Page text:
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This started in WikiNamesWithUmlauts.

There are no upper/lowercase characters for Kanji, there is only one case and all words in a sentence are sticked together. That means, unfortunately it is not possible to use autolink topics in Wiki-style.

To make things more complicated, there are 4 character sets in the Japanese language, and all are used in a typical technical article:

  • Kanji: The imported characters from China, about 2000 commonly used characters.
  • Hiragana: Syllable character set "made in Japan", for Japanese words, about 50 characters.
  • Katakana: Syllable character set "made in Japan", for foreign words, about 50 characters.
  • Alphabet and special characters: As you know it, it is the 7 bit ASCII code.

Now it gets even more complicated: The character encoding depends on the platform. Windows and Mac use Shift-JIS, some Unix systems use EUC, others use Shift-JIS. Both are mixed single byte / double byte encodings, the first byte determines if there is a second byte (to form a double byte char) or not (to have a single byte char). Unfortunately there is no web standard for character encoding. Most browsers nowadays support an automatic detection of the encoding (Shift-JIS or EUC)

BTW, string parsing must be done with the proper character encoding. For example if you do a byte scan for the '<' character without the proper encoding, you might find a match in the second byte of a double byte character - ouch.

(In case you wonder, I do speak the language and I used to live and write programs in Japan for many years.)

-- PeterThoeny - 29 Apr 2000


I don't think it's that important to write WikiNames in Japanese. Japanese computer users are quite used to the injustice of having to chose English names for things, such as when an OS doesn't support Japanese filenames or more commonly when a computer language doesn't support Japanese variables.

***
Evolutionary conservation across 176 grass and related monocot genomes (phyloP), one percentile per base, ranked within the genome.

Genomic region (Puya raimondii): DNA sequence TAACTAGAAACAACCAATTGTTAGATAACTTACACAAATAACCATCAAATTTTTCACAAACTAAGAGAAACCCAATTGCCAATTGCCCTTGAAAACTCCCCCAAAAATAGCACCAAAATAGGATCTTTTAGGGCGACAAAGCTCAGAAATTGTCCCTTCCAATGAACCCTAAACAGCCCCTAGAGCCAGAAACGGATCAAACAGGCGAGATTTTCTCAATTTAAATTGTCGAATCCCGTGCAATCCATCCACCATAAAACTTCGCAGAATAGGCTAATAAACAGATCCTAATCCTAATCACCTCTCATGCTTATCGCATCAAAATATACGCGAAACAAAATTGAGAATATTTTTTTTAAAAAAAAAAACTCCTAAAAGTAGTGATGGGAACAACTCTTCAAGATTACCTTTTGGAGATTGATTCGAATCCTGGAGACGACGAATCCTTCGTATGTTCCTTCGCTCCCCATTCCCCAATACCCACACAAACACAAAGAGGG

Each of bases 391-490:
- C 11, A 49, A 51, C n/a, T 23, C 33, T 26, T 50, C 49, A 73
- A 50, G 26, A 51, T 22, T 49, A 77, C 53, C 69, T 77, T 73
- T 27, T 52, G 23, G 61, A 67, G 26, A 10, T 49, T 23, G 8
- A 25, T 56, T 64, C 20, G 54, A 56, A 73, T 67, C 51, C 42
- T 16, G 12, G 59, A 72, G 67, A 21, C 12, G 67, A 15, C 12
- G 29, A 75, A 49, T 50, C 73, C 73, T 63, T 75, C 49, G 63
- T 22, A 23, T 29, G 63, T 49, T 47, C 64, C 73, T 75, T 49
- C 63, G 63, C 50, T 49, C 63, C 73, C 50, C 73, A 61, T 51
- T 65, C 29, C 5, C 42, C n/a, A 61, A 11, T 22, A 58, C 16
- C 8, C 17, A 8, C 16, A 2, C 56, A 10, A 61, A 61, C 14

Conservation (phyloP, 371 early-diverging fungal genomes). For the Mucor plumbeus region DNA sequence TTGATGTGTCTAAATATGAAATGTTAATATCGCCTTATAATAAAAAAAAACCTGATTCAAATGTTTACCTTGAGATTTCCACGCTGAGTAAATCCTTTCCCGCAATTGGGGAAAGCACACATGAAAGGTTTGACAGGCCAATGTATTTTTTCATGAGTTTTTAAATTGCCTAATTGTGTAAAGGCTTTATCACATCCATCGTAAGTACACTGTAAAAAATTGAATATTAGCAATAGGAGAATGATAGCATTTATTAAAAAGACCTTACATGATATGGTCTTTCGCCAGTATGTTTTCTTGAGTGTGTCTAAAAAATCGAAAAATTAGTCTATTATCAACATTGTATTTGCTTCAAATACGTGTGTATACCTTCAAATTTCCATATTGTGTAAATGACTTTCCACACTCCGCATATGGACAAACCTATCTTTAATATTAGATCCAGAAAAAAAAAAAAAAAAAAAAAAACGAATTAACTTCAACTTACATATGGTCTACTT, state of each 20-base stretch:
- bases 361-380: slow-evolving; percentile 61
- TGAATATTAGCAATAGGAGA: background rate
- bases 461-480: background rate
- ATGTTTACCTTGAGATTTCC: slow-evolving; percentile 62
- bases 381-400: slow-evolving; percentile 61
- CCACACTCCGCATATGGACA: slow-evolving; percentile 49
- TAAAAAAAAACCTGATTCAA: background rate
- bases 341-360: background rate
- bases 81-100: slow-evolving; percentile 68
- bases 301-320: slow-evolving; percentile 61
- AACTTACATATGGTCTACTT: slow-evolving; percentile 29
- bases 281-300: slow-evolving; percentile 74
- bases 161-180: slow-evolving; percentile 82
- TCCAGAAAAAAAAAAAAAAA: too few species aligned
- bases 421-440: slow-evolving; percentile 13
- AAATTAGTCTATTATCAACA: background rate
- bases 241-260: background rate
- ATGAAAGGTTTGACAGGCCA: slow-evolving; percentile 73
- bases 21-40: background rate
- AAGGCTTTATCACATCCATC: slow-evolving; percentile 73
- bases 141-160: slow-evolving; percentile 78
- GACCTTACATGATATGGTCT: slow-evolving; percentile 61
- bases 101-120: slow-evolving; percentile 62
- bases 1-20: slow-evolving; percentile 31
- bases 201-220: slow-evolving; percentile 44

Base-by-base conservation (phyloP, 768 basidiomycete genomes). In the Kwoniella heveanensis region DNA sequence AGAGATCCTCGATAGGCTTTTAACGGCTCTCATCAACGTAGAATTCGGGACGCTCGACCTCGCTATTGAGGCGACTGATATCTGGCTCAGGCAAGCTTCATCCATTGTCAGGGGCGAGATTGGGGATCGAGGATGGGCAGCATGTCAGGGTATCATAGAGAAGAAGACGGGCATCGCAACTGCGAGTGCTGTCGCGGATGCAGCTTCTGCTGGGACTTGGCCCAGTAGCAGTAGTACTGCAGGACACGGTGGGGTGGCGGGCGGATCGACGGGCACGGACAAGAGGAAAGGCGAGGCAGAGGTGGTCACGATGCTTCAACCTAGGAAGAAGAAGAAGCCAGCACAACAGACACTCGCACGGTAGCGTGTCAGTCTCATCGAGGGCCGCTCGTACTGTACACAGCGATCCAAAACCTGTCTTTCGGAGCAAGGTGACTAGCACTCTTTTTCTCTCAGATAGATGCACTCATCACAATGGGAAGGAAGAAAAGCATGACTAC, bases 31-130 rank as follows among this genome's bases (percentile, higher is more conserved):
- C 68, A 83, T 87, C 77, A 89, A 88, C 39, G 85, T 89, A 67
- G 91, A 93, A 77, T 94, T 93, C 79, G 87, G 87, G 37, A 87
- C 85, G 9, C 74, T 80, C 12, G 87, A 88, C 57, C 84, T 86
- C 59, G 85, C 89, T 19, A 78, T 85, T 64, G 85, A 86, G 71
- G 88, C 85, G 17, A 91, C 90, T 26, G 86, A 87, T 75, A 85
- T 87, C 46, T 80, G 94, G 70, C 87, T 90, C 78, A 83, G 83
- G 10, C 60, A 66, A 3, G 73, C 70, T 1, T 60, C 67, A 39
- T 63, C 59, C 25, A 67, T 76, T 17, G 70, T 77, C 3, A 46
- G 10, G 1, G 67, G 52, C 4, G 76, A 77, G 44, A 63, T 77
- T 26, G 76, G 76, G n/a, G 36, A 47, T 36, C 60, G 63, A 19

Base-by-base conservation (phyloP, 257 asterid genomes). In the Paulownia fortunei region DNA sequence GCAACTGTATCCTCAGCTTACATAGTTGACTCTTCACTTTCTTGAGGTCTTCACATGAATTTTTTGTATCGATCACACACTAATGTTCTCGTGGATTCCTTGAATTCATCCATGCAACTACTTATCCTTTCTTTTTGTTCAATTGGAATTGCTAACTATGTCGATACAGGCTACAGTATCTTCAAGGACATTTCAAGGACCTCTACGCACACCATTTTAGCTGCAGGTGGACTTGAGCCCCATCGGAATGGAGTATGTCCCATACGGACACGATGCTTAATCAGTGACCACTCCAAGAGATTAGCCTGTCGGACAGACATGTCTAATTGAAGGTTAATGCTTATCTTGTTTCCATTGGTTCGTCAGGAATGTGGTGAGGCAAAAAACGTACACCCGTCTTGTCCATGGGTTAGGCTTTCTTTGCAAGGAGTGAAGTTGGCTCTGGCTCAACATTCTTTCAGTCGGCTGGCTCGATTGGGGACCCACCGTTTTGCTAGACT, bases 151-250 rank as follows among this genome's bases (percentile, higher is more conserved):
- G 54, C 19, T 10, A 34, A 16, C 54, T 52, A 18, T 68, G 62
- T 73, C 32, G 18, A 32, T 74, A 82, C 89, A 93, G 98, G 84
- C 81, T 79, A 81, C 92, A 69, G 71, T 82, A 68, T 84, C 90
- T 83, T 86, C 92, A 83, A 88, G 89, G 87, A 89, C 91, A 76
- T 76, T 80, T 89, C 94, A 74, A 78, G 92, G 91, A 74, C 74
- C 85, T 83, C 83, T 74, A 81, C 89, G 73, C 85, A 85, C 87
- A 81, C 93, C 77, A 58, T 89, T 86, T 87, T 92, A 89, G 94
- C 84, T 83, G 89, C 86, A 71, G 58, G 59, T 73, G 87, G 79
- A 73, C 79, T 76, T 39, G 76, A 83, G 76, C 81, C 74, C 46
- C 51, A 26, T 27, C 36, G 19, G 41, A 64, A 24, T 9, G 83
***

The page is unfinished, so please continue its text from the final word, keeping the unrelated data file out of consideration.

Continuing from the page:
On the other hand, there are more serious problems besides WikiName detection. The most popular encoding (ISO-2022-JP, or "JIS") uses <>& characters which TWiki will make substitutions to or strip (in the case of search result display), corrupting the text.

Other common encodings are available (Shift-JIS and EUC) which do no use the special HTML characters, however TWiki seems to be corrupting these also for some other reason.

I've had success using Shift-JIS and EUC encodings with the PyWiki clone (very similar to Ward's Wiki), so I recommend it to those wanting to use Japanese text. See http://voght.com/cgi-bin/pywiki-demo?JapaneseText. PikiPiki is another Python clone that has more compact code and possibly fewer bugs than PyWiki, but I haven't tried it yet. For Wiki clone info see http://www.c2.com/cgi/wiki?WikiWikiClones.

An excellent site describing Japanese character encodings and use with HTML is http://www.lfw.org/text/jp.html.

(The file I attached to this page is an example of HTML generated by TWiki that causes IE 5.0 set to Japanese encoding to go into la-la-land for a few minutes.)

-- JohnBelmonte - 30 May 2000


TWiki is just using the standard Perl string manipulations (with one exception). That means, TWiki should handle double byte characters correctly as long as the underlying Perl is multibyte aware. The PyWiki clone is based on Python, and Python seems to be handling multibyte characters better then Perl. Does anybody know if there is a multibyte aware Perl?